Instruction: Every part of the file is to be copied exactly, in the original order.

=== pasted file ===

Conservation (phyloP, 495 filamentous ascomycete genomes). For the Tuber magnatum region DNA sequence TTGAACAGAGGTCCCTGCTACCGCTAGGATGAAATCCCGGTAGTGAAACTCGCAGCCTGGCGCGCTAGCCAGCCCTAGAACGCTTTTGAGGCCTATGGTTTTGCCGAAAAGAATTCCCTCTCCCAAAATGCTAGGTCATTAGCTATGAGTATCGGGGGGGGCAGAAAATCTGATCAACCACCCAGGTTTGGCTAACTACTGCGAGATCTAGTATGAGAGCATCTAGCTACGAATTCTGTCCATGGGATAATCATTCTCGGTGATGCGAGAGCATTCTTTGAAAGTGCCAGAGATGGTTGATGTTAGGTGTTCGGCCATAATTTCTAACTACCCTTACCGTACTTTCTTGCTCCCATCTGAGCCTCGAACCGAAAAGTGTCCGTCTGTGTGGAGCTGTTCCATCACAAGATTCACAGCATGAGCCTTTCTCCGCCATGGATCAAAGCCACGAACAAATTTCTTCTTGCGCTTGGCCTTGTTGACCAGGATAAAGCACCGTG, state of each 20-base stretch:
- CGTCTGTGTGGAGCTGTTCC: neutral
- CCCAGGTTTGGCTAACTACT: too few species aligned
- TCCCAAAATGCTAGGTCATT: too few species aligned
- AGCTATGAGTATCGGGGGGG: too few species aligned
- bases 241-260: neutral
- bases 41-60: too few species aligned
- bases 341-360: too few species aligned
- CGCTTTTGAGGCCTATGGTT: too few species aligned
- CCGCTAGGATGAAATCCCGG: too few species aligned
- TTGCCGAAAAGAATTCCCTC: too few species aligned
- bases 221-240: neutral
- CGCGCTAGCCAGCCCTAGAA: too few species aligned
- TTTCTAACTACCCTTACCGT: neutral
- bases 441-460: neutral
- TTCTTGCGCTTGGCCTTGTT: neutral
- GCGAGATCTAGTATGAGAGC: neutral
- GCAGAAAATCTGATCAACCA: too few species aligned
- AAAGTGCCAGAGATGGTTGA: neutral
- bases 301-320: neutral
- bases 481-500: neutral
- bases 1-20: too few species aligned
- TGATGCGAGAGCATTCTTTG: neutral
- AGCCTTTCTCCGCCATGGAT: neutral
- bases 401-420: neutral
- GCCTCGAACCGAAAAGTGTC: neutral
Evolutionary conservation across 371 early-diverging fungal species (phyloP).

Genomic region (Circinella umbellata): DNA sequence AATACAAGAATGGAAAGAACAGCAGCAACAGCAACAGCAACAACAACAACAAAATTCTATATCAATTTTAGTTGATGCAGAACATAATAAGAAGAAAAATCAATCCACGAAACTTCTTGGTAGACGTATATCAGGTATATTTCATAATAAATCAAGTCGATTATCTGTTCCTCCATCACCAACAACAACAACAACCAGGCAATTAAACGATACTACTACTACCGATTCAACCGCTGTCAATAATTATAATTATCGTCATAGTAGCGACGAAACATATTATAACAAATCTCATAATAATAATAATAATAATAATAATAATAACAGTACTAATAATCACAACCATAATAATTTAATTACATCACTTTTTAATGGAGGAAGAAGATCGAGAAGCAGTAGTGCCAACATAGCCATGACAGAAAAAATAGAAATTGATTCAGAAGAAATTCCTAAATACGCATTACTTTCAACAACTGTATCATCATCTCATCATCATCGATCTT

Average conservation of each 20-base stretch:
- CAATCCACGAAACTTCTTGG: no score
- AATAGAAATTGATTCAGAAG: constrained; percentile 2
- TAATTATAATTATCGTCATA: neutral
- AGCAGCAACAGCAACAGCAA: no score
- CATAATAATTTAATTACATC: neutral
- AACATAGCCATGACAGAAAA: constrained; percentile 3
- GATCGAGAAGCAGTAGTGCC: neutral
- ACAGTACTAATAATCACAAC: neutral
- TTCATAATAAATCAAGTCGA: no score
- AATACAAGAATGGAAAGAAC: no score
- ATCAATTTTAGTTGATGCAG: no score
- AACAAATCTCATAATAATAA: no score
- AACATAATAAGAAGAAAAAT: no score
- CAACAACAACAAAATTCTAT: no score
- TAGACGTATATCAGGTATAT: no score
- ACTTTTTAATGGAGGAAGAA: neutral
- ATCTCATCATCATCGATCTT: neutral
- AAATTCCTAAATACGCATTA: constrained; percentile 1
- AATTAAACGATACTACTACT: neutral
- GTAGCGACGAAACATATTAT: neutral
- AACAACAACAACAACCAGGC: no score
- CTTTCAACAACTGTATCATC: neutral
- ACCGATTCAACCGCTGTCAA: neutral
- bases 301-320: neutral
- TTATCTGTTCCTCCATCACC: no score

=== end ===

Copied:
Conservation (phyloP, 495 filamentous ascomycete genomes). For the Tuber magnatum region DNA sequence TTGAACAGAGGTCCCTGCTACCGCTAGGATGAAATCCCGGTAGTGAAACTCGCAGCCTGGCGCGCTAGCCAGCCCTAGAACGCTTTTGAGGCCTATGGTTTTGCCGAAAAGAATTCCCTCTCCCAAAATGCTAGGTCATTAGCTATGAGTATCGGGGGGGGCAGAAAATCTGATCAACCACCCAGGTTTGGCTAACTACTGCGAGATCTAGTATGAGAGCATCTAGCTACGAATTCTGTCCATGGGATAATCATTCTCGGTGATGCGAGAGCATTCTTTGAAAGTGCCAGAGATGGTTGATGTTAGGTGTTCGGCCATAATTTCTAACTACCCTTACCGTACTTTCTTGCTCCCATCTGAGCCTCGAACCGAAAAGTGTCCGTCTGTGTGGAGCTGTTCCATCACAAGATTCACAGCATGAGCCTTTCTCCGCCATGGATCAAAGCCACGAACAAATTTCTTCTTGCGCTTGGCCTTGTTGACCAGGATAAAGCACCGTG, state of each 20-base stretch:
- CGTCTGTGTGGAGCTGTTCC: neutral
- CCCAGGTTTGGCTAACTACT: too few species aligned
- TCCCAAAATGCTAGGTCATT: too few species aligned
- AGCTATGAGTATCGGGGGGG: too few species aligned
- bases 241-260: neutral
- bases 41-60: too few species aligned
- bases 341-360: too few species aligned
- CGCTTTTGAGGCCTATGGTT: too few species aligned
- CCGCTAGGATGAAATCCCGG: too few species aligned
- TTGCCGAAAAGAATTCCCTC: too few species aligned
- bases 221-240: neutral
- CGCGCTAGCCAGCCCTAGAA: too few species aligned
- TTTCTAACTACCCTTACCGT: neutral
- bases 441-460: neutral
- TTCTTGCGCTTGGCCTTGTT: neutral
- GCGAGATCTAGTATGAGAGC: neutral
- GCAGAAAATCTGATCAACCA: too few species aligned
- AAAGTGCCAGAGATGGTTGA: neutral
- bases 301-320: neutral
- bases 481-500: neutral
- bases 1-20: too few species aligned
- TGATGCGAGAGCATTCTTTG: neutral
- AGCCTTTCTCCGCCATGGAT: neutral
- bases 401-420: neutral
- GCCTCGAACCGAAAAGTGTC: neutral
Evolutionary conservation across 371 early-diverging fungal species (phyloP).

Genomic region (Circinella umbellata): DNA sequence AATACAAGAATGGAAAGAACAGCAGCAACAGCAACAGCAACAACAACAACAAAATTCTATATCAATTTTAGTTGATGCAGAACATAATAAGAAGAAAAATCAATCCACGAAACTTCTTGGTAGACGTATATCAGGTATATTTCATAATAAATCAAGTCGATTATCTGTTCCTCCATCACCAACAACAACAACAACCAGGCAATTAAACGATACTACTACTACCGATTCAACCGCTGTCAATAATTATAATTATCGTCATAGTAGCGACGAAACATATTATAACAAATCTCATAATAATAATAATAATAATAATAATAATAACAGTACTAATAATCACAACCATAATAATTTAATTACATCACTTTTTAATGGAGGAAGAAGATCGAGAAGCAGTAGTGCCAACATAGCCATGACAGAAAAAATAGAAATTGATTCAGAAGAAATTCCTAAATACGCATTACTTTCAACAACTGTATCATCATCTCATCATCATCGATCTT

Average conservation of each 20-base stretch:
- CAATCCACGAAACTTCTTGG: no score
- AATAGAAATTGATTCAGAAG: constrained; percentile 2
- TAATTATAATTATCGTCATA: neutral
- AGCAGCAACAGCAACAGCAA: no score
- CATAATAATTTAATTACATC: neutral
- AACATAGCCATGACAGAAAA: constrained; percentile 3
- GATCGAGAAGCAGTAGTGCC: neutral
- ACAGTACTAATAATCACAAC: neutral
- TTCATAATAAATCAAGTCGA: no score
- AATACAAGAATGGAAAGAAC: no score
- ATCAATTTTAGTTGATGCAG: no score
- AACAAATCTCATAATAATAA: no score
- AACATAATAAGAAGAAAAAT: no score
- CAACAACAACAAAATTCTAT: no score
- TAGACGTATATCAGGTATAT: no score
- ACTTTTTAATGGAGGAAGAA: neutral
- ATCTCATCATCATCGATCTT: neutral
- AAATTCCTAAATACGCATTA: constrained; percentile 1
- AATTAAACGATACTACTACT: neutral
- GTAGCGACGAAACATATTAT: neutral
- AACAACAACAACAACCAGGC: no score
- CTTTCAACAACTGTATCATC: neutral
- ACCGATTCAACCGCTGTCAA: neutral
- bases 301-320: neutral
- TTATCTGTTCCTCCATCACC: no score